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A FINE AND EXTREMELY RARE GILT-BRONZE FIGURE OF AMITAYUS
A FINE AND EXTREMELY RARE GILT-BRONZE FIGURE OF AMITAYUS
A FINE AND EXTREMELY RARE GILT-BRONZE FIGURE OF AMITAYUS
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A FINE AND EXTREMELY RARE GILT-BRONZE FIGURE OF AMITAYUS
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PROPERTY FROM A EUROPEAN PRIVATE COLLECTION 
A FINE AND EXTREMELY RARE GILT-BRONZE FIGURE OF AMITAYUS

YONGLE SIX-CHARACTER PRESENTATION MARK AND OF THE PERIOD (1403-1424)

Details
A FINE AND EXTREMELY RARE GILT-BRONZE FIGURE OF AMITAYUS
YONGLE SIX-CHARACTER PRESENTATION MARK AND OF THE PERIOD (1403-1424)
The deity is exquisitely cast standing on a beaded lotus base with the hands in Buddhapatra mudra, placed horizontally in front of the waist and holding an alms bowl, patra. The rounded face is finely modelled with an urna between the arched eyebrows. The eyes are downcast and lips gently indented to provide a benevolent, smiling, expression. The figure is adorned with an elaborate diadem securing the hair swept up into a topknot with two neat strands falling on each shoulder. The back of the head is styled with long strands of hair cascading down to the ankle. The figure is further adorned with complex beaded jewellery chains across the bare torso and worn around the narrow waist, over the thin dhoti. The front of the base is incised with a six-character reign mark, Daming Yongle nian shi, Presented in the Great Ming Yongle period.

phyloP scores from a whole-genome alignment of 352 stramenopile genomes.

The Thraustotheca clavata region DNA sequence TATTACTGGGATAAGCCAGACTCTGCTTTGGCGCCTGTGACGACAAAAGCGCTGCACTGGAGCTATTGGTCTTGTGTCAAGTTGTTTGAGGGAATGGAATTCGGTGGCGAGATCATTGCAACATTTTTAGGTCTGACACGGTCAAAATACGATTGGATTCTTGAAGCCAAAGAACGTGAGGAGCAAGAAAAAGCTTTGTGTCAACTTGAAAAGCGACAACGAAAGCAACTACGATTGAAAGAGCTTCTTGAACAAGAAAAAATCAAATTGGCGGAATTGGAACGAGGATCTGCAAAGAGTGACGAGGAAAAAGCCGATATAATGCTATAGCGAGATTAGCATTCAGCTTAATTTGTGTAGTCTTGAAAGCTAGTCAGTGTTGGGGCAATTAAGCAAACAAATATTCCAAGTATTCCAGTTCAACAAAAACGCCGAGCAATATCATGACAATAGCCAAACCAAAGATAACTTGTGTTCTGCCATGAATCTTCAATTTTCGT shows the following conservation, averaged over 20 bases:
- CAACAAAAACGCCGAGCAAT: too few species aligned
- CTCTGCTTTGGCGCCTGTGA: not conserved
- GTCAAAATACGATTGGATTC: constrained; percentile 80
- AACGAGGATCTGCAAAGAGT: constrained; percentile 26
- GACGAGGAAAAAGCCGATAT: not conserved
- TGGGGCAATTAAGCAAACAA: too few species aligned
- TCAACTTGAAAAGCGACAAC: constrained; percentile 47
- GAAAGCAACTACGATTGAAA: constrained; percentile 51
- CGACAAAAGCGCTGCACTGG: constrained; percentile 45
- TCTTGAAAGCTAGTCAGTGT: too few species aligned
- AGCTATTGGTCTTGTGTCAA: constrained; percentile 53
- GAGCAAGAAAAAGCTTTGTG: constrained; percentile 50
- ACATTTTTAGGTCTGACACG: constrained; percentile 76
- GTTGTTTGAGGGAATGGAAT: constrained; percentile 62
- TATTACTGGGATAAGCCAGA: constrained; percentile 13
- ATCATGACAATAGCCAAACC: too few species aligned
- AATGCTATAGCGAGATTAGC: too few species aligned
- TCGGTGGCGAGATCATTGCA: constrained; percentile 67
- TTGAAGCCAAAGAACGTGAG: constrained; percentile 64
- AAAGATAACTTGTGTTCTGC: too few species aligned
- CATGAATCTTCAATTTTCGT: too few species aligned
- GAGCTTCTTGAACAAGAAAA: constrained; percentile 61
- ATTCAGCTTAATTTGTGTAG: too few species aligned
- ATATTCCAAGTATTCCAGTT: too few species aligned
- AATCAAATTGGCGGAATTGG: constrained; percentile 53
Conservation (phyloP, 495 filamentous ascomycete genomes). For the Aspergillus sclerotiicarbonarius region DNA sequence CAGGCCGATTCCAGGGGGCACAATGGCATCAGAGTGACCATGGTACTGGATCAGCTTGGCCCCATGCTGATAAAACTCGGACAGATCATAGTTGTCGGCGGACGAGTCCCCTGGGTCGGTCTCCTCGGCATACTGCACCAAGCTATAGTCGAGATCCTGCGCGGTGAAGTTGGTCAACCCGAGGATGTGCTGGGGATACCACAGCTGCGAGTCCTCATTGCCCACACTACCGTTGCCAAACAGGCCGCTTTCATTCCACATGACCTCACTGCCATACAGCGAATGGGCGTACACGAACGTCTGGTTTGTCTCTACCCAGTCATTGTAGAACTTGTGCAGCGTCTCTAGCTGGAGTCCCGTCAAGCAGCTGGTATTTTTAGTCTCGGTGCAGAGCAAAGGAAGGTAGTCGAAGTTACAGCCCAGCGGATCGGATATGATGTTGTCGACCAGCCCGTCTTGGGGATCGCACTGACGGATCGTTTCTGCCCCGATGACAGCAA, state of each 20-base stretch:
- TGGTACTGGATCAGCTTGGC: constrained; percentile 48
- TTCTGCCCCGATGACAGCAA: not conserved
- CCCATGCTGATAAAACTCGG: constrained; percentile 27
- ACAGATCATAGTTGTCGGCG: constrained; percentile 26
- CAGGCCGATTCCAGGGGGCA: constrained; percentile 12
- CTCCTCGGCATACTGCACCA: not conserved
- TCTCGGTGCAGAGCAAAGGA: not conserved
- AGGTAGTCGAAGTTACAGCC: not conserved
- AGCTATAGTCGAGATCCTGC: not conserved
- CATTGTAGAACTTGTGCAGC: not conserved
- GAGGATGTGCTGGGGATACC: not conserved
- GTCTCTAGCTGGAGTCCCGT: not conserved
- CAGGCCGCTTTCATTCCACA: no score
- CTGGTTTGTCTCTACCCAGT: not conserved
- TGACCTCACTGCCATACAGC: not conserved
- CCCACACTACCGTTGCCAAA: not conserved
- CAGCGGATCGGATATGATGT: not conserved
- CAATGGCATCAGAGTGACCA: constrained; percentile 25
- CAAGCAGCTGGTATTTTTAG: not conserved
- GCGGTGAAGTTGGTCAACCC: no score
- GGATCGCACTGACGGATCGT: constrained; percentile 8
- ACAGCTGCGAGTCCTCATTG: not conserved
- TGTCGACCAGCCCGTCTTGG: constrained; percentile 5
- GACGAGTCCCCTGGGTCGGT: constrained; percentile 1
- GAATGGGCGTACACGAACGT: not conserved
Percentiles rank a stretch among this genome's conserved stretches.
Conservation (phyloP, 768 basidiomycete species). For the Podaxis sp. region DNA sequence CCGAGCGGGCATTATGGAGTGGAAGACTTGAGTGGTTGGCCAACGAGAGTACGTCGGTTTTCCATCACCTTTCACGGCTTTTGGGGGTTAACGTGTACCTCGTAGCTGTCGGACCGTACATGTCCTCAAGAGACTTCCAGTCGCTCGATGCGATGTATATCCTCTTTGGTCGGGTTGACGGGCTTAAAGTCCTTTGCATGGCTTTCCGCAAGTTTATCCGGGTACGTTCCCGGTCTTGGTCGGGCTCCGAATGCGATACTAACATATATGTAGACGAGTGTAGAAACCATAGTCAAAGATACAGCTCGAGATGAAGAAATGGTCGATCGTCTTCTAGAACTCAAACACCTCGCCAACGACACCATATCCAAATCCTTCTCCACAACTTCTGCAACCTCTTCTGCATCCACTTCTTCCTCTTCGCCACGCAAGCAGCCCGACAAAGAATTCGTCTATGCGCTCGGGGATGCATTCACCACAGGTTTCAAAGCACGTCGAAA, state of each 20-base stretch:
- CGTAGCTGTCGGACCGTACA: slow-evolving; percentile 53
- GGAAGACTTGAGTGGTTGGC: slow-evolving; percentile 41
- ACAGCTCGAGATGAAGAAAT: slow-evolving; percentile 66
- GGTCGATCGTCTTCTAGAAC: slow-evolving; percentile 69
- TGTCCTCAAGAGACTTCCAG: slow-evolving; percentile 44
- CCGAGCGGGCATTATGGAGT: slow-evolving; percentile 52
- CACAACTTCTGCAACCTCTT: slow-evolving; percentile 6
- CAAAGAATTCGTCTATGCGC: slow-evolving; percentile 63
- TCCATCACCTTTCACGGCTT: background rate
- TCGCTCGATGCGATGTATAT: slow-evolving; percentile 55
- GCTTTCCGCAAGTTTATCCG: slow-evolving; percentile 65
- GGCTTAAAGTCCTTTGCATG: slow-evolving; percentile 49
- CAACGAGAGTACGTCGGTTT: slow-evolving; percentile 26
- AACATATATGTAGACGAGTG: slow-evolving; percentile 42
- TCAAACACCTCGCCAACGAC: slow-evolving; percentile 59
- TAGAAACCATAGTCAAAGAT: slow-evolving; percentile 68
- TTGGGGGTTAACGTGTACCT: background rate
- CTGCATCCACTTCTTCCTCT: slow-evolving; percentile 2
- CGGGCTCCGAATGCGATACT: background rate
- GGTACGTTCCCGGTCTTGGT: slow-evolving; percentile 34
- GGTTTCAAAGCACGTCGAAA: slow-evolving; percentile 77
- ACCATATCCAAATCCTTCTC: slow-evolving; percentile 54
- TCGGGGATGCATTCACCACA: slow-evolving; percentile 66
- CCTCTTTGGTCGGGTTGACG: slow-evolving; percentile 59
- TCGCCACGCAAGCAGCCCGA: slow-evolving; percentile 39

7 1/4 in. (18.4 cm.) high
Provenance
Sold at Sotheby's New York, Indian and Southeast Asian Art, 23 March 2000, lot 87

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Ruben Lien
Ruben Lien

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Lot Essay

The present example belongs to a very rare group of smaller sized, standing Buddhist images from the Ming dynasty Yongle period that are finely and skilfully cast. Another such example is the gilt-bronze standing figure of Sakyamuni of similar height from the Speelman Collection, sold at Sothebys Hong Kong, 7 October 2006, lot 803.
The modelling of the present Amitabha goes further in that it displays unusually intricate details including the wave-design decorating the inside of the alms bowl, the bejewelled feet, and the long strands of hair falling over its back (see back cover).
Buddhist images from the first half of the fifteenth century were greatly influenced by the art of Tibet. In the preceding century under the Yuan Dynasty, the authority of Mongol rulers had become closely associated with Tibetan Buddhist or Lamaist rituals. The tradition of Lamaist art continued into the Ming period and prevailed in works of art such as the present sculpture.

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